On top of that, I still believe that the interests which benefit from the electoral college are, on balance, those that are hurt by other factors in the overall system. Currently, the states helped appear to be medium-size competitive states (Ohio most of all, but Wisconsin, Colorado, Virginia and Pennsylvania are all in Nate Silver’s top ten tipping point states right now). It’s not as good as when California and New York were swing states, but it’s still a different set than are helped by the Senate.
And I tend to think that the chances of a “wrong” result are small enough that it doesn’t bother me – just as I’m not bothered by the chance that there will be a split between the overall vote and partisan control of the House of Representatives. If there was a persistent large EC bias, that would be a different story, but it’s usually under 1% and floats between the parties. If a “wrong” result happens in an otherwise very close race, I just don’t see a convincing democratic case against it.
Bernstein’s argument is the balance of power argument that you ordinarily hear from Electoral College proponents, and it does have its value. Notwithstanding the points that Steven Taylor has made in his posts on the topic, I believe it has value. It seems rather clear that, without the Electoral College, citizens in less populous states would find themselves and their interests largely ignored as candidates worked to garner votes from high population areas like the East Coast, the West Coast, and the South. Perhaps that would be “democratic” in some sense of the word, but it would do serious damage to the idea of the United States as a united Federal Republic.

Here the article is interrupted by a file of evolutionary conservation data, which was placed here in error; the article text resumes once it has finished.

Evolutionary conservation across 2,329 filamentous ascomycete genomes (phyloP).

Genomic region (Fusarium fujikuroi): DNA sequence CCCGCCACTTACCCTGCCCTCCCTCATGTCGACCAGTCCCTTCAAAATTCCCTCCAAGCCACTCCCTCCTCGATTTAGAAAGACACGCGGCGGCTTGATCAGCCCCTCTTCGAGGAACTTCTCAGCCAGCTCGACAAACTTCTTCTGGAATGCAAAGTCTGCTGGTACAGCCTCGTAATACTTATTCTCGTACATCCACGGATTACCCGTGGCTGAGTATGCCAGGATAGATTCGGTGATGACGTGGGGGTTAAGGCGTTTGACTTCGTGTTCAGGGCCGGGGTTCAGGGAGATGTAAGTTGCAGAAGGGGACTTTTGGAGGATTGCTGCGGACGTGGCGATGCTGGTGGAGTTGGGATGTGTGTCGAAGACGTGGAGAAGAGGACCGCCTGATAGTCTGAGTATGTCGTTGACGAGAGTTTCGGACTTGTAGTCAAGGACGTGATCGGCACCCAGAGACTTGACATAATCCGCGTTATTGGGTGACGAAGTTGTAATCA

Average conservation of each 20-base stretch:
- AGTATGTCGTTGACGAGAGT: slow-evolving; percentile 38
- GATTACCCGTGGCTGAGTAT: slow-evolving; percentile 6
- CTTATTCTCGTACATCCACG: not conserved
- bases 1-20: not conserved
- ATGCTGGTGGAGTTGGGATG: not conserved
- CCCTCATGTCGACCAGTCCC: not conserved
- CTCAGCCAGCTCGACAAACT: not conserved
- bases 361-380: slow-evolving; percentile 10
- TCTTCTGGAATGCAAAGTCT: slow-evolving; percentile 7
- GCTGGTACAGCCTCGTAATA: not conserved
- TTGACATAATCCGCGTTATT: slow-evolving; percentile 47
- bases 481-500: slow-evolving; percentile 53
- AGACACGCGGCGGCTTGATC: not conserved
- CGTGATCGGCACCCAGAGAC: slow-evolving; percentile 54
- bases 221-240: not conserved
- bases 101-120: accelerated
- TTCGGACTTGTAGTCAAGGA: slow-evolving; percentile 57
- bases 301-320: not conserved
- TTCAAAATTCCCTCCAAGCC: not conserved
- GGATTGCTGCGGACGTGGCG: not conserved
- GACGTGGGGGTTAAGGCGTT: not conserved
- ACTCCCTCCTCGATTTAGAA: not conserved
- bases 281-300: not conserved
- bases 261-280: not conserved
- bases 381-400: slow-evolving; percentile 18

As I noted above, though, the arguments in favor of the Electoral College strike me as being far less important than the arguments against it. The advocates of eliminating the Electoral College are proposing what is, without a doubt, a radical change to our Constitutional structure. Potentially, it would have a significant impact on the relationship between the Federal Government and the states regarding the question of who exactly is the final authority when it comes to deciding the outcome of an election. It also poses potential problems of its own in the event of the admittedly rare circumstance in which an election is close enough that challenging the results is considered an option. Who is the final arbiter in those situations? Under our current system, it’s the states Bush v. Gore notwithstanding. In a Popular Vote system, would the provisions of the Constitution that give states the authority to regulate the “time, place, and manner” of elections even survive? I have serious doubts that it would, and then you end up with a Federal election bureaucracy. Finally, none of the complaints that Electoral College opponents make strike me as being sufficient to scrap a system that has been around for 220-odd years. Like Bernstein, I think the chances of a “wrong” result (and how do you define “wrong”?) are so small as to be infinitesimal, which means that I see no reason to support calls for what would be a major change to our Constitutional system.
Graphic via C-Span